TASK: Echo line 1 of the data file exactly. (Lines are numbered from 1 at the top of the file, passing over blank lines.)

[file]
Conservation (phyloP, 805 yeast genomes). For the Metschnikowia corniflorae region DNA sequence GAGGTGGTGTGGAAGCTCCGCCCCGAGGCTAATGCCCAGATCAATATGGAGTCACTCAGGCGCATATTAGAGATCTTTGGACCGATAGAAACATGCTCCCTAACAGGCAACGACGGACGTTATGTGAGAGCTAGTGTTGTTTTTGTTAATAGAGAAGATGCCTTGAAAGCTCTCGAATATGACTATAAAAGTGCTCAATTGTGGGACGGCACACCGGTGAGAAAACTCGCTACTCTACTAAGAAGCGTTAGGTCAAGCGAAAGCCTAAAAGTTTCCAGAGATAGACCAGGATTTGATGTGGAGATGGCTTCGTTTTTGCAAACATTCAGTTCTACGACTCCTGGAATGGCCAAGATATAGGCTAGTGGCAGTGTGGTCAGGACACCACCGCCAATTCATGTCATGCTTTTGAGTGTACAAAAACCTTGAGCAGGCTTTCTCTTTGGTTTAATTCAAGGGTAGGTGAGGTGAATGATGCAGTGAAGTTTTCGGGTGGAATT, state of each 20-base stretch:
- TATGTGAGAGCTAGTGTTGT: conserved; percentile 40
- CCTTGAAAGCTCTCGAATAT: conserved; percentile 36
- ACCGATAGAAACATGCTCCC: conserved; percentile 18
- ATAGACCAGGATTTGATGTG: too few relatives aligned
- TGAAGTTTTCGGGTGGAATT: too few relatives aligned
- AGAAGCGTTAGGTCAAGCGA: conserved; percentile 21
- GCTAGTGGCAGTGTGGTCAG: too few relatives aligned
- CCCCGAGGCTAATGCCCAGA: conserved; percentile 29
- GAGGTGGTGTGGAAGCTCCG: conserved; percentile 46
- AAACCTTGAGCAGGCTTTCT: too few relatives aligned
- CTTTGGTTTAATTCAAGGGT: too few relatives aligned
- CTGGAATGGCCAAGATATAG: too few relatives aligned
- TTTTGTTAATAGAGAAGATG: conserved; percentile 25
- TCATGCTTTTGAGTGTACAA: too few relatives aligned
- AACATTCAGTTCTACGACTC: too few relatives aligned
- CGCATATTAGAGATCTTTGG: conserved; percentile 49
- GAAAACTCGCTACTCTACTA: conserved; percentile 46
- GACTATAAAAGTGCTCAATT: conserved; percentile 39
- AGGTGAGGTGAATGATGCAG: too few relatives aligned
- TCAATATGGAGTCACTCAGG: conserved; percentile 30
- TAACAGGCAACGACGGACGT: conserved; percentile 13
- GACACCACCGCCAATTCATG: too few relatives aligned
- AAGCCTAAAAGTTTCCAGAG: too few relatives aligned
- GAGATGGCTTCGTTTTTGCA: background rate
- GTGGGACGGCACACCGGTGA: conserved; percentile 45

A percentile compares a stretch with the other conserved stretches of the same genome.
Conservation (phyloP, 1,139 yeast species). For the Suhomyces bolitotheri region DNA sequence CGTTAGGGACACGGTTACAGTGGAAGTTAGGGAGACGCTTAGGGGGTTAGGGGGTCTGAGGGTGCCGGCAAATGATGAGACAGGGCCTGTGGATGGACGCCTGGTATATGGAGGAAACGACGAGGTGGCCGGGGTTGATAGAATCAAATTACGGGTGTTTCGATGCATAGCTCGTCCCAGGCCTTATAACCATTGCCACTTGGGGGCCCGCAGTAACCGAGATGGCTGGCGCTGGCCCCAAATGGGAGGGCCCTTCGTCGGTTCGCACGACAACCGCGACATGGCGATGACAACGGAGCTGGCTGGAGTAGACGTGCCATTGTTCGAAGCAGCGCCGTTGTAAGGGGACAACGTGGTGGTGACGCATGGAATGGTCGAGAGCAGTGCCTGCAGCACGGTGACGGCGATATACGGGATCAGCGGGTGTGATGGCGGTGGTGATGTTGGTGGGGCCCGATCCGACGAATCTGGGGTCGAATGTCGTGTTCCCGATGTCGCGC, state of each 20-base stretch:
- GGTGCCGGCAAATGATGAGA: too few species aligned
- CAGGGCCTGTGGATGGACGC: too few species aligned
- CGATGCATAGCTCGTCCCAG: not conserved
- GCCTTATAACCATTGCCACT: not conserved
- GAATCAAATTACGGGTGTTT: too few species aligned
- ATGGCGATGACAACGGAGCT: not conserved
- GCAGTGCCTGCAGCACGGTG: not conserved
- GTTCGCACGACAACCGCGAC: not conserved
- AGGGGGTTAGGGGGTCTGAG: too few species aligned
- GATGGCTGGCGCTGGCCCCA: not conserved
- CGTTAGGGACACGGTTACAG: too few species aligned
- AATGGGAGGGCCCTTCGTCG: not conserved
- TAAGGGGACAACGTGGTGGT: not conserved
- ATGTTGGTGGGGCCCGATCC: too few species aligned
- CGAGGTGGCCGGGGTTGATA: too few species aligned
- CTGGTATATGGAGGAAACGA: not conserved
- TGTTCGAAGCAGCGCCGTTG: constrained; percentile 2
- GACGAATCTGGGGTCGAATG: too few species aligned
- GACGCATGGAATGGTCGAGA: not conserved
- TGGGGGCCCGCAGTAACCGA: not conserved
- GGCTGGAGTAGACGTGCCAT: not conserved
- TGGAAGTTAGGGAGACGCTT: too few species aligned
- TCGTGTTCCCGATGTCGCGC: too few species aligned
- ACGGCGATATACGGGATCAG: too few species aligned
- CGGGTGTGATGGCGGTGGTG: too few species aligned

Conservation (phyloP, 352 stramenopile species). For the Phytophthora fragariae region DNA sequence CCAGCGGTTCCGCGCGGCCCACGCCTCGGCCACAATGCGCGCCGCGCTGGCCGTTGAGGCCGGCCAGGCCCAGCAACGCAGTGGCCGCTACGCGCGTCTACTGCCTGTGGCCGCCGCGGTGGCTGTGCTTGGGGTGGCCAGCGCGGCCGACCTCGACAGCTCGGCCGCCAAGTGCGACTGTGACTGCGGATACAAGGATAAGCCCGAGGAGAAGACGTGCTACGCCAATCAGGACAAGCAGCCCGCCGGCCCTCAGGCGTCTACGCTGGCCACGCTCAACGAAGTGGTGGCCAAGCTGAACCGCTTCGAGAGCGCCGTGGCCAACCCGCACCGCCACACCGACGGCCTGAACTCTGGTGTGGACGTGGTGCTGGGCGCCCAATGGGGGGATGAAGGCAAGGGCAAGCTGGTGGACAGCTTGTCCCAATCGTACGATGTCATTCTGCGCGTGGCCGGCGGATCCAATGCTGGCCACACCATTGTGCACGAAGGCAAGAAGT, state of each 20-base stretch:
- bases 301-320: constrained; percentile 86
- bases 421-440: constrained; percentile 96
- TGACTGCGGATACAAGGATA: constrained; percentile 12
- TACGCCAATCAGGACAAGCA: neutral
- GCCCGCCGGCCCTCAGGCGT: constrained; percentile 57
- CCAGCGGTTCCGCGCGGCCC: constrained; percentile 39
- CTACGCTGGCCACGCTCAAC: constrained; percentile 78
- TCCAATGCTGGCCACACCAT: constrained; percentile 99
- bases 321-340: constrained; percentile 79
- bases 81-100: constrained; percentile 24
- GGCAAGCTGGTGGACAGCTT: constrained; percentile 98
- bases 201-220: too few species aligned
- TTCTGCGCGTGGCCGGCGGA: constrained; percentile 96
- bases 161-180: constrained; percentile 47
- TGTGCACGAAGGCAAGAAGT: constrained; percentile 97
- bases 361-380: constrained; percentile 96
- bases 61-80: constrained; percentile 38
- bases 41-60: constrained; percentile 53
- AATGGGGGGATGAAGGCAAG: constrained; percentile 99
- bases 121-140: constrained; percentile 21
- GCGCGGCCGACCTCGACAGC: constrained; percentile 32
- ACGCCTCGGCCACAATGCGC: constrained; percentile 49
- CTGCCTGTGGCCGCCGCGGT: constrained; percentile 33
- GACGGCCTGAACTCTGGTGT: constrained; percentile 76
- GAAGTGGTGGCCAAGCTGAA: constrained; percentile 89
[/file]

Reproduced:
Conservation (phyloP, 805 yeast genomes). For the Metschnikowia corniflorae region DNA sequence GAGGTGGTGTGGAAGCTCCGCCCCGAGGCTAATGCCCAGATCAATATGGAGTCACTCAGGCGCATATTAGAGATCTTTGGACCGATAGAAACATGCTCCCTAACAGGCAACGACGGACGTTATGTGAGAGCTAGTGTTGTTTTTGTTAATAGAGAAGATGCCTTGAAAGCTCTCGAATATGACTATAAAAGTGCTCAATTGTGGGACGGCACACCGGTGAGAAAACTCGCTACTCTACTAAGAAGCGTTAGGTCAAGCGAAAGCCTAAAAGTTTCCAGAGATAGACCAGGATTTGATGTGGAGATGGCTTCGTTTTTGCAAACATTCAGTTCTACGACTCCTGGAATGGCCAAGATATAGGCTAGTGGCAGTGTGGTCAGGACACCACCGCCAATTCATGTCATGCTTTTGAGTGTACAAAAACCTTGAGCAGGCTTTCTCTTTGGTTTAATTCAAGGGTAGGTGAGGTGAATGATGCAGTGAAGTTTTCGGGTGGAATT, state of each 20-base stretch: